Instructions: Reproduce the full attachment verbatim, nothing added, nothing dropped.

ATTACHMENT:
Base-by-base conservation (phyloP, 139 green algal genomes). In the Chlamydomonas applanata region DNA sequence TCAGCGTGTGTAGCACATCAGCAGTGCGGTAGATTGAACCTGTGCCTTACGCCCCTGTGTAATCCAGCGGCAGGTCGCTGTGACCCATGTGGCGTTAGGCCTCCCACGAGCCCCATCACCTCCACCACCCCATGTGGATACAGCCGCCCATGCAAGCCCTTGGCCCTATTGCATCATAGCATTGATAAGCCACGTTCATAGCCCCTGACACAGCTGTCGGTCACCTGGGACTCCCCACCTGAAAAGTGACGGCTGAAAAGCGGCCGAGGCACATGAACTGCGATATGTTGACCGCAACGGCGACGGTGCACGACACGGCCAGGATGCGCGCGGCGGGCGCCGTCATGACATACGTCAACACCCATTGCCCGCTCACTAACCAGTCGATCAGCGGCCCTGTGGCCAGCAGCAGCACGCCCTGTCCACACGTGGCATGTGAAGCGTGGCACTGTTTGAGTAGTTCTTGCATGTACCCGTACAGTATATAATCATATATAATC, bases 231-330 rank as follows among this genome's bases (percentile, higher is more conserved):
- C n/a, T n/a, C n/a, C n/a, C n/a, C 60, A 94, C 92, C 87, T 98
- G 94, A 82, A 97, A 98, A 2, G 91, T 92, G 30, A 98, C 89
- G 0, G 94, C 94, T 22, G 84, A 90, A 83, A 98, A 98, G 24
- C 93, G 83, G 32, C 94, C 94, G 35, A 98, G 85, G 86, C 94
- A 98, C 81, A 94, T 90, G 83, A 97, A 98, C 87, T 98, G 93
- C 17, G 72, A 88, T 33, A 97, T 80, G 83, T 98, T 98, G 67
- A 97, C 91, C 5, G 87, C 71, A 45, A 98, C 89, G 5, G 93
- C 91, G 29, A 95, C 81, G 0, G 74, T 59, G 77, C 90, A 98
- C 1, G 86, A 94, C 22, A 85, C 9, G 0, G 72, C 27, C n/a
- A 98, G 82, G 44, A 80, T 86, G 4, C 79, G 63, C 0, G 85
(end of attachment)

Base-by-base conservation (phyloP, 139 green algal genomes). In the Chlamydomonas applanata region DNA sequence TCAGCGTGTGTAGCACATCAGCAGTGCGGTAGATTGAACCTGTGCCTTACGCCCCTGTGTAATCCAGCGGCAGGTCGCTGTGACCCATGTGGCGTTAGGCCTCCCACGAGCCCCATCACCTCCACCACCCCATGTGGATACAGCCGCCCATGCAAGCCCTTGGCCCTATTGCATCATAGCATTGATAAGCCACGTTCATAGCCCCTGACACAGCTGTCGGTCACCTGGGACTCCCCACCTGAAAAGTGACGGCTGAAAAGCGGCCGAGGCACATGAACTGCGATATGTTGACCGCAACGGCGACGGTGCACGACACGGCCAGGATGCGCGCGGCGGGCGCCGTCATGACATACGTCAACACCCATTGCCCGCTCACTAACCAGTCGATCAGCGGCCCTGTGGCCAGCAGCAGCACGCCCTGTCCACACGTGGCATGTGAAGCGTGGCACTGTTTGAGTAGTTCTTGCATGTACCCGTACAGTATATAATCATATATAATC, bases 231-330 rank as follows among this genome's bases (percentile, higher is more conserved):
- C n/a, T n/a, C n/a, C n/a, C n/a, C 60, A 94, C 92, C 87, T 98
- G 94, A 82, A 97, A 98, A 2, G 91, T 92, G 30, A 98, C 89
- G 0, G 94, C 94, T 22, G 84, A 90, A 83, A 98, A 98, G 24
- C 93, G 83, G 32, C 94, C 94, G 35, A 98, G 85, G 86, C 94
- A 98, C 81, A 94, T 90, G 83, A 97, A 98, C 87, T 98, G 93
- C 17, G 72, A 88, T 33, A 97, T 80, G 83, T 98, T 98, G 67
- A 97, C 91, C 5, G 87, C 71, A 45, A 98, C 89, G 5, G 93
- C 91, G 29, A 95, C 81, G 0, G 74, T 59, G 77, C 90, A 98
- C 1, G 86, A 94, C 22, A 85, C 9, G 0, G 72, C 27, C n/a
- A 98, G 82, G 44, A 80, T 86, G 4, C 79, G 63, C 0, G 85